clock menu more-arrow no yes

Filed under:

Browns Rookie Minicamp Recap - Day 1

New, comment

For the fans, trying to actually "critique" a player's performance in minicamp is about as meaningless as it gets. Training camp, which will begin in a couple of months, is where the evaluations really begin.

Nonetheless, minicamp is still very important to the many undrafted free agents who are fighting for a training camp roster spot. Based on reports from The Plain Dealer and the OBR, here are some news, notes, and nuggets from Day 1 of Rookie Minicamp:

  • Head coach Eric Mangini has a strict policy when it comes to making mistakes:
    "If you put the ball on the ground, you run," said Mangini. "If you get a penalty, you run. There's nothing more valuable than the football. And just looking at how turnovers affect games every single year. It's amazing and dramatic how much one turnover or plus-one or minus-one can affect a game, so there's nothing more important than the ball, and penalties are concentration errors. If you can't concentrate long enough to get the snap count, we need to give you some time to concentrate on that."
    An example? When WR Brian Robiskie dropped a punt, he was forced to run a lap.
  • Besides blunders such as Robiskie's, players who commit penalties will also be scrutinized. Mangini will have officials at every practice to track types of penalties, who received them, and trends in penalties.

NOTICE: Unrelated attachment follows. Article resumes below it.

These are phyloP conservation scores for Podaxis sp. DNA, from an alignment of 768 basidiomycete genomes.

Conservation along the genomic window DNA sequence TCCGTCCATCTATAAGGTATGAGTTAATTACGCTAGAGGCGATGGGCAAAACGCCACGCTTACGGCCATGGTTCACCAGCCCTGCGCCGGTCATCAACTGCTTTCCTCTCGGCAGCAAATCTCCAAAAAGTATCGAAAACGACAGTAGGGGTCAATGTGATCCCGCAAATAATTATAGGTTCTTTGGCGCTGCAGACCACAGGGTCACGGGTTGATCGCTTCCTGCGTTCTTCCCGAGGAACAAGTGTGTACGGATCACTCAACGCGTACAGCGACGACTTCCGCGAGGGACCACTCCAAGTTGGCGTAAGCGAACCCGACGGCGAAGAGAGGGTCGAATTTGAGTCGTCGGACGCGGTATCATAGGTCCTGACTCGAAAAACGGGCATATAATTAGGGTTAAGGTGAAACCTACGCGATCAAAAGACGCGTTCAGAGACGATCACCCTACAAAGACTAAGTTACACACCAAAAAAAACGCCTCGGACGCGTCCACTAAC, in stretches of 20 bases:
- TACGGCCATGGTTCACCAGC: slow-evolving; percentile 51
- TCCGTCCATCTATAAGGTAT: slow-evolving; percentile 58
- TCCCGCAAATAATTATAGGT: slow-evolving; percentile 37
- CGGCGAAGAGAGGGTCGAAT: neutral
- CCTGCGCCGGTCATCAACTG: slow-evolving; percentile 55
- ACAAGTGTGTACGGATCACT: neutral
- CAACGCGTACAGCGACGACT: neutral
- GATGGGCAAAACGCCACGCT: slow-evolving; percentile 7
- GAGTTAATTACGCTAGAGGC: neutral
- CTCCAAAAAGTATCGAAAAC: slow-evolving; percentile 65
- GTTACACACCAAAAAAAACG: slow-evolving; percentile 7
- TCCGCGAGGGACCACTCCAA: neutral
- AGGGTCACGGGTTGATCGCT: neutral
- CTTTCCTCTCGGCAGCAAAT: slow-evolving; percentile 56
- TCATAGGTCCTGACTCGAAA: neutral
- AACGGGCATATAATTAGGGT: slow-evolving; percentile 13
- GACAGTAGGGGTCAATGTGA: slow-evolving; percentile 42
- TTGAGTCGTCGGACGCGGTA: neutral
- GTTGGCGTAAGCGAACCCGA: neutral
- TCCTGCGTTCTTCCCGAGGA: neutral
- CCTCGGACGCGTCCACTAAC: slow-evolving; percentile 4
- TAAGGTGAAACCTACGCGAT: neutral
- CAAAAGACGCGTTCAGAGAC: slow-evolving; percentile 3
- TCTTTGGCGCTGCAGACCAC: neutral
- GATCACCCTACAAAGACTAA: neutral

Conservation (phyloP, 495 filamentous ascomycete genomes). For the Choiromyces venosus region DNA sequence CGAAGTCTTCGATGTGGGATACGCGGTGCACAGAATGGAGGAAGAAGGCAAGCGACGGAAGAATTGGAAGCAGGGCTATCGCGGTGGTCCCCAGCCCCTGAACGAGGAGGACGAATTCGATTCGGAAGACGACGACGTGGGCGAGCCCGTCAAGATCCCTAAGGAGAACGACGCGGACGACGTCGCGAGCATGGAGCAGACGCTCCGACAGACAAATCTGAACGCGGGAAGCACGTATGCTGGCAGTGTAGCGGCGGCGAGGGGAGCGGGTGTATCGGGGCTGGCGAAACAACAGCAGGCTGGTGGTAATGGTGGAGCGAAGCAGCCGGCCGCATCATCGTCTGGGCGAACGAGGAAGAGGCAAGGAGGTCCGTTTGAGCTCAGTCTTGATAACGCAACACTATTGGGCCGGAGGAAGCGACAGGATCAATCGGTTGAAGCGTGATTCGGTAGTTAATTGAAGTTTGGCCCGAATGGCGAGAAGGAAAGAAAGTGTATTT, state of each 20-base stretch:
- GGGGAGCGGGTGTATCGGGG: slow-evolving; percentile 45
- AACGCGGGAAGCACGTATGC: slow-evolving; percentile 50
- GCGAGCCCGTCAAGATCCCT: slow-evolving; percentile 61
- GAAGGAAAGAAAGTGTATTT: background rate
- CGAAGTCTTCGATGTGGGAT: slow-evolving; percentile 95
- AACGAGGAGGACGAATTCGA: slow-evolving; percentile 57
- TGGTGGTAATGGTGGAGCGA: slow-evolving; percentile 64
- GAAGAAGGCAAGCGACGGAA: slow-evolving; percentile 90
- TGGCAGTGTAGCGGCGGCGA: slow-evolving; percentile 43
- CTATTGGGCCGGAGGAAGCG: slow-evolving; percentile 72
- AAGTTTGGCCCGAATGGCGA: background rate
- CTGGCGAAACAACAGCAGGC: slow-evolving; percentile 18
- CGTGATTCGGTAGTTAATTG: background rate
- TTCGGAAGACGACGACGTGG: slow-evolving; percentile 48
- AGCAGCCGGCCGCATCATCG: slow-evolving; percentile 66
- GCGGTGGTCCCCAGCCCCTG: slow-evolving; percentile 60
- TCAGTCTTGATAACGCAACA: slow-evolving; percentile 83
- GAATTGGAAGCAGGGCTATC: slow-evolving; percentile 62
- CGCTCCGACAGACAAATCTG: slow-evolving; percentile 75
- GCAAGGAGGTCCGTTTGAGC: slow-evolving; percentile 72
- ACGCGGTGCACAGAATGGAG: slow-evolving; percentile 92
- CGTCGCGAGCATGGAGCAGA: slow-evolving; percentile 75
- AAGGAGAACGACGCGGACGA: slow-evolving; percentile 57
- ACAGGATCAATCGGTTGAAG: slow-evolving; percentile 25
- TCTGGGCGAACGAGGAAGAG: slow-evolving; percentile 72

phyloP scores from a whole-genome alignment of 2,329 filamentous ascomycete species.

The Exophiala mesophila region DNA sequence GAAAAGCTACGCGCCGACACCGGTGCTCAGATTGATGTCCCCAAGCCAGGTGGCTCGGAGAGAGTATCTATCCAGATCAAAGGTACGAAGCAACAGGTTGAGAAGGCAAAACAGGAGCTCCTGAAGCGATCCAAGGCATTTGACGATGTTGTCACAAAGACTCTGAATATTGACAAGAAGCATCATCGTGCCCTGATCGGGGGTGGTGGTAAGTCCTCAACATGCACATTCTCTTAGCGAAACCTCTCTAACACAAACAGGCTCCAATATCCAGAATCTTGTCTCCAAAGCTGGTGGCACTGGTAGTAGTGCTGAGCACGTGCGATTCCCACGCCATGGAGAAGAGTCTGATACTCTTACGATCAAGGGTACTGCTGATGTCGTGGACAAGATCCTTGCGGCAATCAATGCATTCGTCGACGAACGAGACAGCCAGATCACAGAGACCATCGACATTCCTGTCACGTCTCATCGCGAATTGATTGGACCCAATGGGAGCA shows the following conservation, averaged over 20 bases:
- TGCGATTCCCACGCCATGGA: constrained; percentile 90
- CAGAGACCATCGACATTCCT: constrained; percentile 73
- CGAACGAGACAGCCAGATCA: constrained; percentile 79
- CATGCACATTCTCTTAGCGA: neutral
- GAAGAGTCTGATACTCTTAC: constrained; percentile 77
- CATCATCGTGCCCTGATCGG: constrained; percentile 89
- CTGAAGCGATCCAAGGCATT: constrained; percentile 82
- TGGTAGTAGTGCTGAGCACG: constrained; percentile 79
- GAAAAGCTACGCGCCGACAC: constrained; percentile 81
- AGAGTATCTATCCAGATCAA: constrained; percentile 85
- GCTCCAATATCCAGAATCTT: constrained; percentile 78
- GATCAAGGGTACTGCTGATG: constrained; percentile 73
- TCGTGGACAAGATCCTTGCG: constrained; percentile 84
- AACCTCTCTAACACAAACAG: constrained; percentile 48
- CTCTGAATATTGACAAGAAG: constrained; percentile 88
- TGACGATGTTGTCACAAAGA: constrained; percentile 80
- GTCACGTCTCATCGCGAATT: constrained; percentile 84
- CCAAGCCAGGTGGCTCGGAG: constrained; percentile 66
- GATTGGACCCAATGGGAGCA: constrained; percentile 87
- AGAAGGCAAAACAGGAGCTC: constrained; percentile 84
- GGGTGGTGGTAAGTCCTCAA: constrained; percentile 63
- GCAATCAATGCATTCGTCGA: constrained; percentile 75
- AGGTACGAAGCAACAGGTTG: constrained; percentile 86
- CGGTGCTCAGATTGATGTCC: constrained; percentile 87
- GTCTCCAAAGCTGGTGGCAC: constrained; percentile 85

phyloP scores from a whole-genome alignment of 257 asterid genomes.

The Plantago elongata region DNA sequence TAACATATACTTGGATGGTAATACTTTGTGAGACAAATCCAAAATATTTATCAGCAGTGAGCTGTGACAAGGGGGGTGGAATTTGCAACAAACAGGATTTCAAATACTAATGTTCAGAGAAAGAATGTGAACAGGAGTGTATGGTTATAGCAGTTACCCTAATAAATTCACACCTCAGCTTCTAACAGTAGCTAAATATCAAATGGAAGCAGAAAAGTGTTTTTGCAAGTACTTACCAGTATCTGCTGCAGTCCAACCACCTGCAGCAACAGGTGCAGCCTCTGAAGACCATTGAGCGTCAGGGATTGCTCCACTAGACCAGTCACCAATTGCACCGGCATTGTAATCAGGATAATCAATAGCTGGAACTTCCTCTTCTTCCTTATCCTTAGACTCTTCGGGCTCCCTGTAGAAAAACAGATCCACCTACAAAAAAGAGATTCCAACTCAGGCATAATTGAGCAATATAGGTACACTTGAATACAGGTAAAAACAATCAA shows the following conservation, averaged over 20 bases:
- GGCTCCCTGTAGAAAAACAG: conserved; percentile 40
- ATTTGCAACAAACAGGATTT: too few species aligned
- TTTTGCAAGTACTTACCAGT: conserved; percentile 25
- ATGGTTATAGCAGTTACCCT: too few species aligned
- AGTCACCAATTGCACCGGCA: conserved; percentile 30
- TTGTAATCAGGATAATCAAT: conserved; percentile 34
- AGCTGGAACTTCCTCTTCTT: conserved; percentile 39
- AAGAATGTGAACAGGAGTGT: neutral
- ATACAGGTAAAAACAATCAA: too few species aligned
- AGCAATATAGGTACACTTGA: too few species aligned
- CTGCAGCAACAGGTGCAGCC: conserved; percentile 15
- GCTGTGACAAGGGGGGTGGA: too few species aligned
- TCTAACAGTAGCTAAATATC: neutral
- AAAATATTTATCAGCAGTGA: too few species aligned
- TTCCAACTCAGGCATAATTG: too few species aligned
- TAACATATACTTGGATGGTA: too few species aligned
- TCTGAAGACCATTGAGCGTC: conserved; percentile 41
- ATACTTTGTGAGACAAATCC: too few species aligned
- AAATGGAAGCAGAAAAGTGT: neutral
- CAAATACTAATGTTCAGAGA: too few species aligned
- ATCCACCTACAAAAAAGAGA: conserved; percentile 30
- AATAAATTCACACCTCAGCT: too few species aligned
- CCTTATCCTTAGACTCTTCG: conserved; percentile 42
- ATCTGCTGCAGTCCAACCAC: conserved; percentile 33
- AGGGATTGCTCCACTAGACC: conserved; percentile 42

• In total, there were 47 players at the practice. They included the Browns' 8 draft picks, 14 undrafted free agents who were signed, and 20 undrafted free agents fighting for a contract in a tryout.
  • There were 5 non-rookie players, according to the OBR, who participated: QB Richard Bartel, WR Lance Leggett, OL Kurt Quarterman, DL Melila Purcell, and LB David Holloway.
  • RB James Davis, pictured at the top of this post, had the following to say on whether he thought he was a steal in the sixth round:
    “I would call myself a steal,” he said. “But, I’m a hard worker and going to do what I can to contribute.”
    At least he didn't say he was the best running back in the draft.
  • Mangini's core values were made clear: "communication," "focus," "finish" and "trust."
  • Mangini stands behind his decision to draft LB David Veikune where he did in round two:
    "I love the guy's motor," said Mangini. "This guy's got toughness, aggressiveness and a smoothness to the way that he changes directions and run games. I think he could play both outside and inside for us moving forward."

In an update from a previous story, Mangini has stated that he did not leak negative reports about Texas Tech WR Michael Crabtree.